The United States Must Work With Allies to Deter Iranian Cyberwarfare Threat

The ransomware attack by the hacking group DarkSide against a critical gas and jet fuel pipeline on the East Coast has shuttered hundreds of gas stations and disrupted travel. Initial assessments say the attack was criminal in nature, although many experts believe that the cyber criminals operate with tacit approval of the Russian government. This serious attack occurred in the wake of the February attack by Chinese hackers against Microsoft software.

The most concerning aspect of these two operations is what they say to adversaries: Critical infrastructure with a direct impact on the economy of America can be manipulated or taken offline by experienced criminal or proxy enterprises with little response against the countries that tolerate – or enable – their work.

America’s adversaries have poured investment into developing offensive cyber capabilities to be deployed against the United States and its allies in recent years. While China and Russia are considered our primary cyberthreats, North Korea and Iran operate aggressive offensive cyber programs that have successfully targeted the United States and our partners. Iran in particular has punched above its weight, carrying out the most sophisticated, wide-ranging and costliest cyberattacks in the history of the internet age aimed at U.S. sectors ranging across “financial services, energy, government facilities, chemical, healthcare, critical manufacturing, communications, and the defense industrial base,” according to the U.S. Cybersecurity and Infrastructure Security Agency.

We should not forget that Iran’s cyber warriors – loosely organized in hacker collectives backed by the Islamic Revolutionary Guard Corps – launched Dedicated Denial of Service attacks costing U.S. banks tens of millions of dollars, hacked into the controls of a dam in upstate New York, installed wiper malware that deleted the data and rendered inoperable 30,000 computers at Saudi Aramco, carried out a data deletion attack against a Las Vegas casino, launched disinformation campaigns meant to influence U.S. elections, stole data from hundreds of universities and government agencies and attacked foreign firms responsible for the foundations of internet security. More recently, Iran has demonstrated the interest and capacity to poison Israeli water supplies, attack the U.S. electrical grid, steal government secrets and undermine our democracy.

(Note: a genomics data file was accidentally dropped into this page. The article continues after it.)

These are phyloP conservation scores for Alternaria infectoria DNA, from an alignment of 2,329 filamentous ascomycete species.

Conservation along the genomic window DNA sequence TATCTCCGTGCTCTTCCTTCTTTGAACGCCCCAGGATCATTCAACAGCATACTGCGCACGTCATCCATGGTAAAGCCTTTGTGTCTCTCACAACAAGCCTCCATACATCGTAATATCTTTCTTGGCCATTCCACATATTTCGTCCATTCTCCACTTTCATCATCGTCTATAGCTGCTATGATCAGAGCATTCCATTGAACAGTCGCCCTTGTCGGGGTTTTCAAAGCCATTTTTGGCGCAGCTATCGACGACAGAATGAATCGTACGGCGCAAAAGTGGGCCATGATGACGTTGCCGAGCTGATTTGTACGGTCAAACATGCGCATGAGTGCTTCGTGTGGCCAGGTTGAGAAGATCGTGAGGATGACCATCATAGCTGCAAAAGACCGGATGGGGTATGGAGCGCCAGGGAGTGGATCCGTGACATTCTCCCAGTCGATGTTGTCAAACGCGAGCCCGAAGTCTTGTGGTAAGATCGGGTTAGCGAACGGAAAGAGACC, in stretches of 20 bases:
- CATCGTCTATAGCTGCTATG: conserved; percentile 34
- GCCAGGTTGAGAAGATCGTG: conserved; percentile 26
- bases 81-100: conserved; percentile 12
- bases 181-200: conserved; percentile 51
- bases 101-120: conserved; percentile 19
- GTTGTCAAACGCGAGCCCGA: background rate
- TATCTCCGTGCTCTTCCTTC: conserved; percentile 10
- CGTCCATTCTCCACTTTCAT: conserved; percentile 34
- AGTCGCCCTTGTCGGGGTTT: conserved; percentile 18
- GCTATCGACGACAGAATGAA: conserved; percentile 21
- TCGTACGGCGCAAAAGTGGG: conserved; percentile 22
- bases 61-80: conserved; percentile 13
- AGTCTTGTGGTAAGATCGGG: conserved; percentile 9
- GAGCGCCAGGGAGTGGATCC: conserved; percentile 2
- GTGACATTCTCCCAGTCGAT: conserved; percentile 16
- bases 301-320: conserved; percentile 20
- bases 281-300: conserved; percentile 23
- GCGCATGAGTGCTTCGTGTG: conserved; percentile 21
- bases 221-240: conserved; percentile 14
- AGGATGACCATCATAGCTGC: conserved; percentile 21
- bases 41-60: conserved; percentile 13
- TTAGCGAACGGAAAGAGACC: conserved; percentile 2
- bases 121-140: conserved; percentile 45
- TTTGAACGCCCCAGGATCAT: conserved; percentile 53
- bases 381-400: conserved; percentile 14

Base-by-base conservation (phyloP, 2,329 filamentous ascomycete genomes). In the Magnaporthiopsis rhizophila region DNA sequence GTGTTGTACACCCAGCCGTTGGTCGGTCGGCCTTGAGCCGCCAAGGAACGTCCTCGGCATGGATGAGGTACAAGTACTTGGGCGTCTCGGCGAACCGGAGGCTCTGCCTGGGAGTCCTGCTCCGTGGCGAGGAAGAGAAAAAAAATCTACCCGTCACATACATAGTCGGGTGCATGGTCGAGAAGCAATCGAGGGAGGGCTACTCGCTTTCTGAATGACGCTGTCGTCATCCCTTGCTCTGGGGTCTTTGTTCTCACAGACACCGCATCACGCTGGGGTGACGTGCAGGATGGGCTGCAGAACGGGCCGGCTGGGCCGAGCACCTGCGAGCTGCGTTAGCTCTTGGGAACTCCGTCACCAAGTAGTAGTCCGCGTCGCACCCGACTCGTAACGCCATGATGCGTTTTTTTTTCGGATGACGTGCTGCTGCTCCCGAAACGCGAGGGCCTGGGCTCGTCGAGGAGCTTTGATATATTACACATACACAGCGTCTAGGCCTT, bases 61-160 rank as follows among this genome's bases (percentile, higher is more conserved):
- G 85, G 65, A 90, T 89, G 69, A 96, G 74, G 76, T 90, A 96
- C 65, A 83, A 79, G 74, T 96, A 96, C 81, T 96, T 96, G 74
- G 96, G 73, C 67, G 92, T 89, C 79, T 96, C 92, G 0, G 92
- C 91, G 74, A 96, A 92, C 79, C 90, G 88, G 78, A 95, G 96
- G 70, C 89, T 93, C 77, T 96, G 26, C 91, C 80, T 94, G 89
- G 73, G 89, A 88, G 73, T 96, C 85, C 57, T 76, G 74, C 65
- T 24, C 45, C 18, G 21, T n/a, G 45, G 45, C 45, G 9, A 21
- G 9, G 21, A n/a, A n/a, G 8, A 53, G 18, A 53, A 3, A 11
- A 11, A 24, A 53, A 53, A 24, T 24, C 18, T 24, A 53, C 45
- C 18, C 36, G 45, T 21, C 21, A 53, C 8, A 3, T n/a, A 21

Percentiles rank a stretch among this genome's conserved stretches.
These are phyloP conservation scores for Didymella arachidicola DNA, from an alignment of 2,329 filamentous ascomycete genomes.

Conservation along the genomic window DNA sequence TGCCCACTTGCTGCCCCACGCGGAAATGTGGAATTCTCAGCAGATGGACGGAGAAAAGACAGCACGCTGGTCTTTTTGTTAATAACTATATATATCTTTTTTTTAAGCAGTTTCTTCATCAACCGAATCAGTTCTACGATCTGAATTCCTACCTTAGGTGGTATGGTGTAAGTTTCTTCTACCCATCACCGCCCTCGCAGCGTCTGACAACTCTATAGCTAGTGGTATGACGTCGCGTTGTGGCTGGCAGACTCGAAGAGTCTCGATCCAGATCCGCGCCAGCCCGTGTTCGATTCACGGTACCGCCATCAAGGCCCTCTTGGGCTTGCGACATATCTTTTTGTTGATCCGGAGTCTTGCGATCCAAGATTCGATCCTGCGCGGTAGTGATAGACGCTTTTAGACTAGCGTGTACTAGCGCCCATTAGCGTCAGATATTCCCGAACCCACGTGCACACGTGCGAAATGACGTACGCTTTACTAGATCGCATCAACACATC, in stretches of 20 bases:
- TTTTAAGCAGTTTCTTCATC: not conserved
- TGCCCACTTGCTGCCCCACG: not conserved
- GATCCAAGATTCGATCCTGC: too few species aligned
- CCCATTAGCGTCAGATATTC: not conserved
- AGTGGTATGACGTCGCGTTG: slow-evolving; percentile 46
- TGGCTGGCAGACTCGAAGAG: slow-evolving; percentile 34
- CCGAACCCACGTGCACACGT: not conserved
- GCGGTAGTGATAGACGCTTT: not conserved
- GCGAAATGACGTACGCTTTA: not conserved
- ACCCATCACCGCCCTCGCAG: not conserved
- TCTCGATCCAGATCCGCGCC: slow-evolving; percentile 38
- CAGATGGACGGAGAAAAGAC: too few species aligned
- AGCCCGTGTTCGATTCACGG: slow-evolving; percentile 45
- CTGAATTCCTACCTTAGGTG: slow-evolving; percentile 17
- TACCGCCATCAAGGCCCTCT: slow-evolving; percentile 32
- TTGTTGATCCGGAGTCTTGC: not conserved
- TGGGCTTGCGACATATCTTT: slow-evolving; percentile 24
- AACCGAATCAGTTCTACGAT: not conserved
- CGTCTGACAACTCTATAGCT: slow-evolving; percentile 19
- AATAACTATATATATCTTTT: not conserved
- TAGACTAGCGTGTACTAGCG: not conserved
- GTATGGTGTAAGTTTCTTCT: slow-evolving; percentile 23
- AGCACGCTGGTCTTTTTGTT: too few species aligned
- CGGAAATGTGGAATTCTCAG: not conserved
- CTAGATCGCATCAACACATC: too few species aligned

Though the Biden administration and the Trump administration were – and currently remain – primarily focused on Iran’s nuclear program and state sponsorship of terrorism, the regime’s offensive cyber capabilities remain an important threat. Tehran is also likely to use its cyber tools against Israel and possibly the United States in support of Hamas.

We have only begun to develop the architecture needed to counter this threat. Further progress will require a more robust public-private sector engagement as well as deepening our cooperation with allies and partners. Congress has taken an important step with efforts to develop bipartisan legislation aimed at strengthening our cyber partnership with Israel. But we would be wise to consider other important economic and security partners that have also been targets of similar attacks. Japan, South Korea, Bahrain, Saudi Arabia and the United Arab Emirates would be important candidates for this last category.

Special attention against Iran must continue. In September, the Treasury Department imposed sanctions on cyber actors linked to Iran’s Ministry of Intelligence and Security. But while these sanctions send an important message, they are unlikely to deter Iran’s leadership from further cyberattacks. Iran must understand that its most important economic assets will also be at risk should it – or its proxies – use cyber weapons against the United States. Those negotiating a follow-on to the nuclear deal – and those in Congress who will be asked to approve the deal – should keep this in mind as talks progress.


Norman T. Roule is the former national intelligence manager for Iran at the Office of the Director of National Intelligence and a senior adviser to United Against Nuclear Iran. Jordan Steckler is a research analyst at UANI.

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